Hmm, that doesn't sound like an inviting situation, but I'm sure people then (in the future) will have found a way to travel in that particular manor; of course, if not, they'll just have to stay on their toes I suppose. Thanks for the post

Ramadwarf on future advancements

posted on Nov, 8 2009 @ 03:43 AM
reply to post by anubis9311

That's a solution no one could argue with, but what if we find it difficult, risky, or even impossible to terraform our neighbouring planets? How would we survive? We'd HAVE to go around in massive spaceships, raping every planet we came across, for suplies and such, wouldn't we? Unless of course we just trapsed around the universe, in spaceships, looking for a suitable home, I would imagine.
Thankyou for the post

Ramadwarf on massive ships and flying them

posted on Nov, 16 2009 @ 06:43 AM
reply to post by Ramadwarf Philes

Its hopeless. The people dont care about anything but themselves. Its just how the world works IMO. If we did terraform it would probably be for resources on the planet itself. After the Mining/Gov corporations get done they will move on destroying the next planet.

posted on Nov, 16 2009 @ 10:06 PM
Why should we care about what happens to a planet that was a dead, mostly airless rock before we came upon it? That's still worse for us than it would be when we would no longer be able to live on it. It should be pretty obvious that life in general is a hardier sort than human beings in specific; stuff will live on in far worse conditions than we can.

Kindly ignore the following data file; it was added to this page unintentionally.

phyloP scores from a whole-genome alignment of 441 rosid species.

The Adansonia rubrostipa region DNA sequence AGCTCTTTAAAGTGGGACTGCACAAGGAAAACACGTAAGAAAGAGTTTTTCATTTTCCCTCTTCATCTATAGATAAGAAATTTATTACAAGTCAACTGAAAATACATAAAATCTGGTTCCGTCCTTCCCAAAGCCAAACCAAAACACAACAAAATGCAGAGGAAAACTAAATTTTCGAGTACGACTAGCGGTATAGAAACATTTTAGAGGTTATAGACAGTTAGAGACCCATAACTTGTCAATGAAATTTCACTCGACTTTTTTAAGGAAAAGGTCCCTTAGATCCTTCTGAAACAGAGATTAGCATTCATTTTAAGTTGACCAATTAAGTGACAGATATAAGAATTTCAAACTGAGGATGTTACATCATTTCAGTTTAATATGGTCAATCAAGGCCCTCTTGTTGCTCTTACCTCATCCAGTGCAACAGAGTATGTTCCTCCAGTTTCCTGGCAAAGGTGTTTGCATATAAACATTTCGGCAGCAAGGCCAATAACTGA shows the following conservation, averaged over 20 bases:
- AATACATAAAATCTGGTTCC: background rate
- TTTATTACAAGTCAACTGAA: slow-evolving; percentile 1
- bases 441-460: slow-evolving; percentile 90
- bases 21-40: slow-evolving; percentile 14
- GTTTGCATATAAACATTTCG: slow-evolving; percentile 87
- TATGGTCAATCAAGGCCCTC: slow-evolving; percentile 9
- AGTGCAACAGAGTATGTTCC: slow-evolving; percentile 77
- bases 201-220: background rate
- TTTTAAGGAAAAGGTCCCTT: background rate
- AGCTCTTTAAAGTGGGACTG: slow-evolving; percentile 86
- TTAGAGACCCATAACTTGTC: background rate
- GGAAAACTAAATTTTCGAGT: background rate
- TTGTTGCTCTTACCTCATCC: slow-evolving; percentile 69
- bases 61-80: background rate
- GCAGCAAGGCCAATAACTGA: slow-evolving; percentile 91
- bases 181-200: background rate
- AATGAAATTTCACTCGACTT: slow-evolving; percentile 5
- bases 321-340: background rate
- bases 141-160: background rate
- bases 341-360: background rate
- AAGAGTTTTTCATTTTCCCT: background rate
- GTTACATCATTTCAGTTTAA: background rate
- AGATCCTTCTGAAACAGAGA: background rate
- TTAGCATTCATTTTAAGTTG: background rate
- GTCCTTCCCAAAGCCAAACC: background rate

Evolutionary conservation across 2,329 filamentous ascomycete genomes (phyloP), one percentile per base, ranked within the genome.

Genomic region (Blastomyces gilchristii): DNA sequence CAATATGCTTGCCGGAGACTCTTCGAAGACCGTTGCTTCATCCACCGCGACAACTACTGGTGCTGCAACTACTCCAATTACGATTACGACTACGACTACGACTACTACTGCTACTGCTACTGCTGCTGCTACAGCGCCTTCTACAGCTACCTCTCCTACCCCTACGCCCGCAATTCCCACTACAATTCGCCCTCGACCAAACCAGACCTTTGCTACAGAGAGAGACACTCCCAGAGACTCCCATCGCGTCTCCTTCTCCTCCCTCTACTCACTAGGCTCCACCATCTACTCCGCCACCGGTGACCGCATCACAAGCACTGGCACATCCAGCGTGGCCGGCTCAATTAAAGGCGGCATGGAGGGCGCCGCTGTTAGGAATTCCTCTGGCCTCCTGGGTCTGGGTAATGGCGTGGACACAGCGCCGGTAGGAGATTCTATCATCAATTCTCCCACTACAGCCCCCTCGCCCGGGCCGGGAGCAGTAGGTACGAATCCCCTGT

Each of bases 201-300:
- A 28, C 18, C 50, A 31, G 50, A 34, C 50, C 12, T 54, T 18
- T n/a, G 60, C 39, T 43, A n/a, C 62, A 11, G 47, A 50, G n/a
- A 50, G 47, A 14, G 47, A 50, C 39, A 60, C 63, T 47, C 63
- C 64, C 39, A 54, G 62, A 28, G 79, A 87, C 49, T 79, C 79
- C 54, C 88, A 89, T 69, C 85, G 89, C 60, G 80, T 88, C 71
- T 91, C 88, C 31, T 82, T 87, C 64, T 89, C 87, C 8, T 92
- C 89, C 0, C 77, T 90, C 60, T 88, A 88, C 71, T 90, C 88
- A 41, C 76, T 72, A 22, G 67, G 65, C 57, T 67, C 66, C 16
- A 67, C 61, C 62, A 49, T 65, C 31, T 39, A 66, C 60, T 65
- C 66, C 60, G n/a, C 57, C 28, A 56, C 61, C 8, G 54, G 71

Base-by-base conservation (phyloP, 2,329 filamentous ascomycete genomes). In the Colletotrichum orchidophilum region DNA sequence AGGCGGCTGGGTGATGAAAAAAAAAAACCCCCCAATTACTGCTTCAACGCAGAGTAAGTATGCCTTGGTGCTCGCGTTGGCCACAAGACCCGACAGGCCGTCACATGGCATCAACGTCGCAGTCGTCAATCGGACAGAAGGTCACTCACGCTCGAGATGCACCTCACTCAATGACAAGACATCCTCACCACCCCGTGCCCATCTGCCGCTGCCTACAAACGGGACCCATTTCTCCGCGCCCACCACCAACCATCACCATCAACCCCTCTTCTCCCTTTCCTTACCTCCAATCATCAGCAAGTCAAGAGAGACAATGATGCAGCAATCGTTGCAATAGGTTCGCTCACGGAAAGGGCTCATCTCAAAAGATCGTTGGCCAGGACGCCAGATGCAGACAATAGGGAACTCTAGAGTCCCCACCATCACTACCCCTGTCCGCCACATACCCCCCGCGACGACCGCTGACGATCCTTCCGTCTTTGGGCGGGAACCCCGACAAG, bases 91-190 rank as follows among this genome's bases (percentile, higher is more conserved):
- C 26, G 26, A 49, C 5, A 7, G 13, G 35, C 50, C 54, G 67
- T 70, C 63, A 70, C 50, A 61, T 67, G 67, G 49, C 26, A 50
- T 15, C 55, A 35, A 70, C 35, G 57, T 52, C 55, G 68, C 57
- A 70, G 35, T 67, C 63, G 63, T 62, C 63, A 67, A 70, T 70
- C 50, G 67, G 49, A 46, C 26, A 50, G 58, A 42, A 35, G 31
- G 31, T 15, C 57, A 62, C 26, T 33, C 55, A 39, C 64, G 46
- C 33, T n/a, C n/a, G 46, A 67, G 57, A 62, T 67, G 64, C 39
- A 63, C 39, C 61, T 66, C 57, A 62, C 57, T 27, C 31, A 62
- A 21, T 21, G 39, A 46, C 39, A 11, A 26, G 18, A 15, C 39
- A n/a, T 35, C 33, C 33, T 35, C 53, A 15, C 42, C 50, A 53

The easiest way to go about things is to live entirely in space. Planets have resources, sure, but they're incredibly hard to get to. You need to mine through billions of tons of relatively useless crap like basalts and silicates to get anything we need. Asteroids and comets are much more resource-dense and a lot easier to manhandle to wherever we want them to be.

posted on Nov, 17 2009 @ 12:01 AM
Terraforming is completely acceptable if you look at the universe as expanding and being perpetual.

Ideal terraforming would be as carefully done as possible. Preferably with a small force arriving to make sure the planet isn't raped and plundered but managed carefully. Extraction of valuable resources starts etc.

After the forward base is set up the main force of colonists arrive. From there you build up arcologies (massive, self-contained living areas) which mean you don't have a sprawl of buildings spread out everywhere. Then you have your industry gathering the resources.

As each planet and solar system is used properly another one will be available and there for us to use.

Earth is a mess from a planetary point-of-view because there are either too many people living here OR the resources and land space isn't being used correctly...
I believe that if you terraform a planet it should be done only if the previous planet you've left is completely or nearly abandoned. That means you've not got the mill-stone of sending supplies back to the home planet all the time.
I think that this is possibly what an alien race would do if it travelled around en-mass.

[edit on 17-11-2009 by WatchRider]